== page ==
Throughout their upbringing, Leah and Micah were subjected to those rigid guidelines. In their childhood, they learned the game’s fundamentals — right-handed layups, left-handed layups, jab steps — on a 7-foot-high hoop in their basement because they didn’t have a regulation hoop at the house. And if they went to North Marion’s team practices with their dad, they had to make 200 shots at the side baskets while he ran practice, no exceptions.

“At 5 or 6 years old, (Leah) would always come up and be like, ‘Can I quit?’ I’d say, ‘How many do you have?’ She’d go, ‘52.’ I’d say, ‘Nope, you gotta get 200,’” Mike said. “She’d come back a little later...‘How many you got?’ She’d say, ‘127.’ Nope, you gotta get 200.”

“If I wasn’t shooting I was bugging him, ‘I’m hungry, I wanna go home,’” Leah said, “and he’d be like, ‘Oh, just make 200 shots and I’ll go get you something out of the vending machine.’ I’d be like, ‘Dad, I made 200.’ He’d say, ‘Oh, make 200 more. We’re not done yet.’”

Even in athletics aside from basketball, Dad was on their case, they said, whether it was critiquing Leah’s tennis game or instructing Micah on running cross country. And outside of sports, Mike instilled morals, respect and accountability in them, they said.

“He is the one who knows everything. Even now we’ll come home and he’ll be like, did you know so-and-so broke up and I’m like, ‘I didn’t even know they were dating,’” Leah said. “In our house, you can’t get away with anything because he knows.”

Those types of ideals have seeped into Parrish’s Lady Huskies program. On the court, there’s a precedent to reach the state tournament and contend for a championship every year. Off the court, there’s an expectation for his players to conduct themselves in a proper manner.

“He has a saying that we do after each practice with our kids that ends with them saying, ‘Do the right things,’” said Paige Tuttle, who is in her first season as assistant coach on Parrish’s staff after playing for him at North Marion from 2008-2012. “I like the message because although they’re great basketball players and we have an amazing (program) legacy, that’s what this is really all about.”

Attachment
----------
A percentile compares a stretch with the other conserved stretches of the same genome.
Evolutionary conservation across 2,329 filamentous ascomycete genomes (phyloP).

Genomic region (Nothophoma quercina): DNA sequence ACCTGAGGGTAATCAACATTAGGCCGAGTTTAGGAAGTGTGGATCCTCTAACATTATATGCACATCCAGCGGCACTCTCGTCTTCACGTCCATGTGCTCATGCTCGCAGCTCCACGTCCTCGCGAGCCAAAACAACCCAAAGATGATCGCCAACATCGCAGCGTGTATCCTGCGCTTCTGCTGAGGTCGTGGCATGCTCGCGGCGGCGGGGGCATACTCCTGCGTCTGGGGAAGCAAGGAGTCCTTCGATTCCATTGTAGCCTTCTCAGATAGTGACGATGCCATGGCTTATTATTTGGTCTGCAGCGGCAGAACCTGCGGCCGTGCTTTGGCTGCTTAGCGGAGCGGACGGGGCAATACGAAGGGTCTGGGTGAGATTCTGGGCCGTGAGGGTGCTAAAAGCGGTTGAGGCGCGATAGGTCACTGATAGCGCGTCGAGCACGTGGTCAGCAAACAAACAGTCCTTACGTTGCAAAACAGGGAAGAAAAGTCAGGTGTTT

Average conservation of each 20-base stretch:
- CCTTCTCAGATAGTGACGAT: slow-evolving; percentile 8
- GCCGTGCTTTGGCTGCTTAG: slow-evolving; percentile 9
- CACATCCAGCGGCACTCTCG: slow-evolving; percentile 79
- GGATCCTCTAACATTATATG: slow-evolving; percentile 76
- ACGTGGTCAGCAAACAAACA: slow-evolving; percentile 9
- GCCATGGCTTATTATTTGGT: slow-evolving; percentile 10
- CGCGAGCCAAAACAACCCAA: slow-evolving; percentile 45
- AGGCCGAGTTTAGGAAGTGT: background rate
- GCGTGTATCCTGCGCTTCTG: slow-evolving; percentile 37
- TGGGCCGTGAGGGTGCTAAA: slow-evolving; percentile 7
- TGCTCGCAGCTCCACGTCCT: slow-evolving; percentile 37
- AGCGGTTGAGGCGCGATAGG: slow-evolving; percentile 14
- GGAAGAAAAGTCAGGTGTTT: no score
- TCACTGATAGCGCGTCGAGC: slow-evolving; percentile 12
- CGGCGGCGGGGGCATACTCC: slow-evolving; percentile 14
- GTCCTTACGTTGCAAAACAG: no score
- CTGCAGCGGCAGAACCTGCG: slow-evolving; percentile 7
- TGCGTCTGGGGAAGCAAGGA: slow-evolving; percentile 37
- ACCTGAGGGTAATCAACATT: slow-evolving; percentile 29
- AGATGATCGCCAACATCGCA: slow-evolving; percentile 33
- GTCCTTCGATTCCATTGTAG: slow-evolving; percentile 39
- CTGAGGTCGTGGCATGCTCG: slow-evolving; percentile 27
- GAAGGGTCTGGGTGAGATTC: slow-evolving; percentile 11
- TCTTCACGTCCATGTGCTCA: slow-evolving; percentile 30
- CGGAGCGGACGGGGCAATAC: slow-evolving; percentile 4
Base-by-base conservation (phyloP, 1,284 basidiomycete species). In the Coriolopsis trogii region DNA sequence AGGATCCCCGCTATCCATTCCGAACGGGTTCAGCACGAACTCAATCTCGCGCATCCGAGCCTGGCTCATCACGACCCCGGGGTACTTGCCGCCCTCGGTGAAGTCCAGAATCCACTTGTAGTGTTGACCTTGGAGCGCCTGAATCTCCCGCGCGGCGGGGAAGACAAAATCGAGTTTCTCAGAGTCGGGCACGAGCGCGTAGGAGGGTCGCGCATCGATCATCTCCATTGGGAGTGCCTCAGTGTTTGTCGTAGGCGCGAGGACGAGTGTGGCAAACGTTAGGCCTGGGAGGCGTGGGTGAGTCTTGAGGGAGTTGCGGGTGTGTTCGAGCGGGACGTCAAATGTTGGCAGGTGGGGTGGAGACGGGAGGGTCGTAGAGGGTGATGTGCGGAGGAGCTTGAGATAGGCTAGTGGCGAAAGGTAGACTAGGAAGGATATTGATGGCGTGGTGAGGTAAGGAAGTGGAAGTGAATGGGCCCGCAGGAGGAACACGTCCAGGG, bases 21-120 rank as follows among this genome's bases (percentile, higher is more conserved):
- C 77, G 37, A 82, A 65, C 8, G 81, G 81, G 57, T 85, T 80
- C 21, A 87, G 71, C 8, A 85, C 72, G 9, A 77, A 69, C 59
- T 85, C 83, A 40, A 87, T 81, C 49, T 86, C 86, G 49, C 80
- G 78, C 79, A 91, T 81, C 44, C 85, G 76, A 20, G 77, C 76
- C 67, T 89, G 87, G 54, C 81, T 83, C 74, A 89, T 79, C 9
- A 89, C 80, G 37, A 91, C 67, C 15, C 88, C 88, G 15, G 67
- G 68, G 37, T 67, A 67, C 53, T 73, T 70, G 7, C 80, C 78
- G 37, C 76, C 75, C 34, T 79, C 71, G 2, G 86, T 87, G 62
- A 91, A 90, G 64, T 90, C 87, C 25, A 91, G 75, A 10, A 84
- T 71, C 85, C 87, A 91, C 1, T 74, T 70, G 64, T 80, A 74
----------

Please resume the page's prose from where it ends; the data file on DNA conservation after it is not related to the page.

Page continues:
Nicole Freels wasn’t a star for North Marion’s 2018 Class AA state title team. She was never even a starter. But in this game, with the Huskies taking on rival Fairmont Senior and starting forward Cara Minor in foul trouble, Freels needed to have the swagger of one.

Freels didn’t do much in the scoring department, Brown remembers from his seat on the NMHS bench as Parrish’s assistant, but she played hard, rebounded well and was tough defensively, helping to lift the Huskies to a victory over their county rival Polar Bears.

“After the game, (Parrish) told her how much he appreciates her and how much she stepped it up,” Brown said. “I’m sure she’ll always remember that because when you get a compliment from Coach Parrish like that, it means a lot.”

Such acknowledgement doesn’t come often from Parrish, Brown admits. He doesn’t heap praise on anyone for merely doing what they’re supposed to do.

“He expects you to do the right thing and play basketball the way he wants you to play,” Brown said.

But in select moments, Parrish’s fairly staid exterior gives way to a genuine heart and a soft spot for his players.

“He knows when it’s time to let the girls know that he cares about them,” said Brown. “Like with his daughter, he was very hard on her, but every once in a while, he’d say, ‘I’m really proud of you.’ He was hard on her, but he still loved her.”

For all of the distinguishing features of Parrish’s North Marion teams on the court – full-court defensive havoc, pace and space offensive ideologies, non-stop effort and toughness –it’s his off-court investment in the players and the people around the NMHS program from the youth levels all the way up through high school that has truly made Lady Huskies basketball into a hegemon.

Parrish routinely shouts out the parents of his players for their contributions to the program, and he holds up the work of North’s feeder school coaches as the holy grail to the Lady Huskies’ sustained success. He has no ego-driven trepidation in delegating responsibilities and credit to his assistant coaches and no medial task is too small for him to do himself.

Parrish has even been known to drive hundreds of miles to Maryland, Pennsylvania and Ohio to watch his players play in offseason tournaments.

Micah says one time they packed up the car and drove to Lexington just to watch one of North’s youth group teams play a few games.

“He’ll show up to the places you’d least expect it,” Brown said. “We always laugh that if we played in an offseason tournament in Alaska, Mike would come walking in.”

The idea is simple: To get buy in from others, you have to buy in first.

“Being on the other side of things now and working with him directly each day, I have a totally different level of respect and appreciation for what he’s contributed to this program,” said Tuttle, who was a member of NMHS’s Class AAA three-peat teams from 2009-2011 before graduating in 2012 and playing four years of college ball at Glenville State.